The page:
July 2 2009
In addition to Cllr John Allen-Mirehouse's steadfast refusal to withdraw from the meeting (Interesting times), last week's National Park AGM threw up a further interesting event for Kremlinologists to ponder - the election of vice-chairman.
There were three candidates: Cllrs Tony Brinsden (Unaligned), Rob Lewis (Independent Political Group) and Mr David Ellis (WAG appointee).
Seventeen members were present - eight of them members of the IPG - and Cllr Brinsden won on the first round of the secret ballot.
The mathematicians among you will already have worked out that, on the assumption Mr Ellis obtained at least one vote (his own), not all the IPG members can have supported their party's nominee.
There is much speculation about which IPG member(s) jumped ship and whether this might be an early sign of a breakdown in the party's iron discipline.
My own theory is that one/some of the more thoughtful members decided that, as a Cabinet member, Cllr Lewis already had enough on his plate/a sufficiency of Special Responsibility Allowances without taking on the vice-chairmanship of the National Park (SRA unknown but thought to be in the region of £2,500 in addition to a similar amount in basic allowance).
Indeed Old Grumpy hears mutterings about the number of cabinet members on the National Park Authority (4 - Cllrs Peter Morgan, Huw George, John Allen-Mirehouse and Rob Lewis) all of whom currently receive almost £30,000 from the county council.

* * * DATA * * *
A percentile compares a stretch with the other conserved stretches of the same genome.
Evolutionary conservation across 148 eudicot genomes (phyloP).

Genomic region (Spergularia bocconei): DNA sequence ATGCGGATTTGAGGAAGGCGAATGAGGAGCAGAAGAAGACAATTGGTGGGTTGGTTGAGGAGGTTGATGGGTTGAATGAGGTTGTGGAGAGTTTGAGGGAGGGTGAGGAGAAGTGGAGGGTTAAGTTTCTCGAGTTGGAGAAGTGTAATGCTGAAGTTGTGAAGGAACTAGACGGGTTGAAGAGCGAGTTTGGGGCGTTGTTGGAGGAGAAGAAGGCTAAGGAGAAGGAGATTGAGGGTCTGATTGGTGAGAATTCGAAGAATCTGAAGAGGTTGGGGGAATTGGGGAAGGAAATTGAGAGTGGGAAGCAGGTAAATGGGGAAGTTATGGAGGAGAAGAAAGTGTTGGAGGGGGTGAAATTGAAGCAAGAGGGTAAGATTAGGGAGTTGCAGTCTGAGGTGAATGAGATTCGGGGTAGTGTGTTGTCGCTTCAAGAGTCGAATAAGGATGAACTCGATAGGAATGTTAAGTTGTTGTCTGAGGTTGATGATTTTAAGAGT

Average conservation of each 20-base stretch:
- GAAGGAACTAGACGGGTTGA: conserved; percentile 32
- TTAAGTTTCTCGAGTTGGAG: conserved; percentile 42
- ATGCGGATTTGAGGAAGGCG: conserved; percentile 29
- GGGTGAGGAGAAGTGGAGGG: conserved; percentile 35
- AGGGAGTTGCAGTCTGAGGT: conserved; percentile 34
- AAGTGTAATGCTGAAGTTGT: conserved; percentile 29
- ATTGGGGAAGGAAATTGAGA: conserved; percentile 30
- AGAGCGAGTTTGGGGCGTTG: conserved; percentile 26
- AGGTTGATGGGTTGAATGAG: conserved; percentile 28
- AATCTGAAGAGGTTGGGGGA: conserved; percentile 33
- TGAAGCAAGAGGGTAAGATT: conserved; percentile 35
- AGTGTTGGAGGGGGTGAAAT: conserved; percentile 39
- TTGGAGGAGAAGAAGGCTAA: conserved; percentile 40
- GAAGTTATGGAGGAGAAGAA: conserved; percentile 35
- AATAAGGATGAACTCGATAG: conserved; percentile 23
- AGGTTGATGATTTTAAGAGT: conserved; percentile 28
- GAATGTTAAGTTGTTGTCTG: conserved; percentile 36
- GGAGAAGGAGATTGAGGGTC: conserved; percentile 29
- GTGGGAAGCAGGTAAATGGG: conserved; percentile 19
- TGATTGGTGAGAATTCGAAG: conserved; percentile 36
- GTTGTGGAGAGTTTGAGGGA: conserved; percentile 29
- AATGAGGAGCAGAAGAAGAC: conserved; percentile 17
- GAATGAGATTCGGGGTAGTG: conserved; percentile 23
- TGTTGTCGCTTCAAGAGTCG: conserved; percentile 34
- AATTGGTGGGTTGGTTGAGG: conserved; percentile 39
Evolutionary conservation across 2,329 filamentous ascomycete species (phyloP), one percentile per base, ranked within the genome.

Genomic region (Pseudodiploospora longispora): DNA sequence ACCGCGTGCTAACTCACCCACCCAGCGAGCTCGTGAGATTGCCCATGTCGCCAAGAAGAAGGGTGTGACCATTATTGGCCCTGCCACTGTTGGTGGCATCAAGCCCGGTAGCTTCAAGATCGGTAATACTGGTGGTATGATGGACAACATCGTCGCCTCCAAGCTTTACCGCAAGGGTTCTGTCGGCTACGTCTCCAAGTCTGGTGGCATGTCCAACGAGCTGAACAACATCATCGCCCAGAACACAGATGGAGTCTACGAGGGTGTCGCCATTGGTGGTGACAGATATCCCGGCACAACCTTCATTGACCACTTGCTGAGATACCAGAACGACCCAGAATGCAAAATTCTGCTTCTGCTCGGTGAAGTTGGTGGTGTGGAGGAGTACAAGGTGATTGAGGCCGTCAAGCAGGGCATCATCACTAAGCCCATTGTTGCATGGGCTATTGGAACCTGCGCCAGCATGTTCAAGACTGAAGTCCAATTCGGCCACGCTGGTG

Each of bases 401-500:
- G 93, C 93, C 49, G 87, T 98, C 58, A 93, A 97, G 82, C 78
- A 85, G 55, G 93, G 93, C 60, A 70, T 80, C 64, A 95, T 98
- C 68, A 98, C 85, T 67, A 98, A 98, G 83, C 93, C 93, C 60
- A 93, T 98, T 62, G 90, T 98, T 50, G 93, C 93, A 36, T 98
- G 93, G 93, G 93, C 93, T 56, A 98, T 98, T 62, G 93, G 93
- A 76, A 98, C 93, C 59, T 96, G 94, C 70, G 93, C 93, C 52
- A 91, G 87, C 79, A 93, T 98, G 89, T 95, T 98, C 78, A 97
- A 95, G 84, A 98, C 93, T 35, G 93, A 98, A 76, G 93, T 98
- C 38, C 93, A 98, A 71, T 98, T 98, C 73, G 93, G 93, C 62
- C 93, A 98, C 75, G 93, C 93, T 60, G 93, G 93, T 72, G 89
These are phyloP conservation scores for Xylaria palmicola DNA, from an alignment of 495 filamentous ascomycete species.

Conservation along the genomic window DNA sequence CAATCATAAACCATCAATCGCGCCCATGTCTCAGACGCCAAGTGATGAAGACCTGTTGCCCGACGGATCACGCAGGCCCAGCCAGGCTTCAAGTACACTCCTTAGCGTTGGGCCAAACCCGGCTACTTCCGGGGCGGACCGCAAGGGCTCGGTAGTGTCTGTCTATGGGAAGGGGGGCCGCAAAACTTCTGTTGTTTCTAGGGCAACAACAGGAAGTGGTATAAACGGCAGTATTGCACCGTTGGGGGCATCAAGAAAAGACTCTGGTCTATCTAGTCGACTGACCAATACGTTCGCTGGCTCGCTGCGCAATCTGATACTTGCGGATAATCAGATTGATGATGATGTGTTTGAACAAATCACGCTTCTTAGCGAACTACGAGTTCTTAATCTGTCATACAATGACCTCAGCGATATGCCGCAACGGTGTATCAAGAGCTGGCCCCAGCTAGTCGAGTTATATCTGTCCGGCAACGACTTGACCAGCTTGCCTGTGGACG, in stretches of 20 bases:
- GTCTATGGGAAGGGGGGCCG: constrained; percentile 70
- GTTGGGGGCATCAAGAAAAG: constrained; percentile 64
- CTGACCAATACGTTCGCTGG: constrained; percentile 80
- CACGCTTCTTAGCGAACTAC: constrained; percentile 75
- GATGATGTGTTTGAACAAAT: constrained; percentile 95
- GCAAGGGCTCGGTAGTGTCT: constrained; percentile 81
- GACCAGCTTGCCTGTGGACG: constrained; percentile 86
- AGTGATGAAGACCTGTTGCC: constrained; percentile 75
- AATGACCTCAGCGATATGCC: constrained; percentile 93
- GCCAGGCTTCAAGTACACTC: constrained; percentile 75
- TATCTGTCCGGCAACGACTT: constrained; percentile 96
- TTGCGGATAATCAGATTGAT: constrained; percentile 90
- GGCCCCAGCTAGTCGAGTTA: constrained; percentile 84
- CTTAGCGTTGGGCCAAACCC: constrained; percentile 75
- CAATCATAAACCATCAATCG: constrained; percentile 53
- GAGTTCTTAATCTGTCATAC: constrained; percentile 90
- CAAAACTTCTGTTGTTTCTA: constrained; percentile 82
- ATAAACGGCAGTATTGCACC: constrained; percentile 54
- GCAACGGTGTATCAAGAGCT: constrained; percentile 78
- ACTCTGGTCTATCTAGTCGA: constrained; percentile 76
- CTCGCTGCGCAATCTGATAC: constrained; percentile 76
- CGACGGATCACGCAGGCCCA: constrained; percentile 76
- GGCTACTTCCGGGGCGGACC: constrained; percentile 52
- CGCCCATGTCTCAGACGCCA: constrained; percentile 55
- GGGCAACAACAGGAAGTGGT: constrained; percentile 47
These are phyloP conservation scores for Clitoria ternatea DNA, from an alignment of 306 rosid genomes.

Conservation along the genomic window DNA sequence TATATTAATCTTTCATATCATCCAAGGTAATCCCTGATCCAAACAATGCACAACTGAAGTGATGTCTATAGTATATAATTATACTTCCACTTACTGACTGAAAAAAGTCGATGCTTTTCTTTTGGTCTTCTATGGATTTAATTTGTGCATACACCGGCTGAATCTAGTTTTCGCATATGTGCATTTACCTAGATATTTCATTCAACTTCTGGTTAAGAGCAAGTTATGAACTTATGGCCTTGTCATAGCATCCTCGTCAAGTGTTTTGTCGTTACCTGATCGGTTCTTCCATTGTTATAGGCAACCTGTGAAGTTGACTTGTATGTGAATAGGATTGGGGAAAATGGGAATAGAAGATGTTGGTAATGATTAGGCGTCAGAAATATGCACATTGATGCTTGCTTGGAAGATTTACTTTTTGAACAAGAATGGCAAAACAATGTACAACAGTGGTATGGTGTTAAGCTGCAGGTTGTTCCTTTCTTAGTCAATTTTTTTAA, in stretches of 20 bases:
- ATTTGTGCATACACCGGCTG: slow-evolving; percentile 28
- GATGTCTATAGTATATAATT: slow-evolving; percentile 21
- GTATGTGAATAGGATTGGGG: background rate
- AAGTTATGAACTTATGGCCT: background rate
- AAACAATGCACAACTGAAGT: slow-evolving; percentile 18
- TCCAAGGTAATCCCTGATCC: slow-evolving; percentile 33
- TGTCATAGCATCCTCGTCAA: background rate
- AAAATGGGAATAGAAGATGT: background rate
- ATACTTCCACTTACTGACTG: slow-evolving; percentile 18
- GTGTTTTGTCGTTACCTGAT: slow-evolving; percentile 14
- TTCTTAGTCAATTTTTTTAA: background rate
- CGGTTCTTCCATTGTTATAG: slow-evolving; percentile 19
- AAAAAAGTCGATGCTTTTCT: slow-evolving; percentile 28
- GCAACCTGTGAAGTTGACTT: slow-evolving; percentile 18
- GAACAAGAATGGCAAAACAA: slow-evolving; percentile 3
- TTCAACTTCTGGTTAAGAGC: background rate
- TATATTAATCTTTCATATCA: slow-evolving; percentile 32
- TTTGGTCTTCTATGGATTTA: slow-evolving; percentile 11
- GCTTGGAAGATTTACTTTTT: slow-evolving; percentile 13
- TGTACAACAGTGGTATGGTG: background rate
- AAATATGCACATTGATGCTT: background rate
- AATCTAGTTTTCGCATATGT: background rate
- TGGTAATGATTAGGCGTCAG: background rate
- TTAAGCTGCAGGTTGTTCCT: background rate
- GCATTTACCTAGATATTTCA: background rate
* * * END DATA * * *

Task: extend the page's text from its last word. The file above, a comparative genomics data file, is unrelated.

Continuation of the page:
As I understand it, the reason for paying these leading lights of the IPG the best part of £600 per week is that being a county councillor/Cabinet member is a full time job.
I assume that taxpayers would be most unhappy if they were paid that sort of money for part-time working.
So the question arises: how do they find the time to serve as ordinary members the National Park Committee, never mind as vice-chairman?
The same could be asked of the Leader, Cllr John Davies, who has an even more full time job (basic + SRA £41,500) but who still finds time to serve as the county council's representative on the police authority (£6,500 per year) and as leader of the WLGA (£5,000).
But I am told that patronage allied to the solid tug of money may not be the main reason for the Leader appointing these Cabinet members' to the National Park Authority.
The latest conspiracy theory is that they are part of an advanced to guard whose role is to promote the Park's takeover by Pembrokeshire County Council when local government undergoes its next reorganisation.
I must say that I'm no great fan of conspiracy theories, but I've heard worse.
A large white envelope landed on Grumpy's doormat this morning.
Makes a change from the usual brown variety.
Inside was a document entitled "Report of Monitoring Officer. Subject: Member Indemnity". which seems to indicate that my hunch about the identity of the member seeking to to have his legal bills met by the taxpayer was on the button (Strange developments).
Unfortunately, I have not had time to thoroughly absorb this complex six-and-a-half page document but after a quick examination the following salient points emerge.
1. The amount being claimed is in excess of £40,000.
2. The authority's rules requires applications for indemnity to be made before the expense is incurred, but this particular request is retrospective.
3. That being the case any payment the authority decides to make is entirely discretionary.
4. The authority's indemnity insurance policy doesn't cover retrospective agreements to pay legal costs, so, if the authority does decide to exercise its discretion in favour of Cllr Allen-Mirehouse, the cost will fall on the National Park's revenue budget i.e. the taxpayer.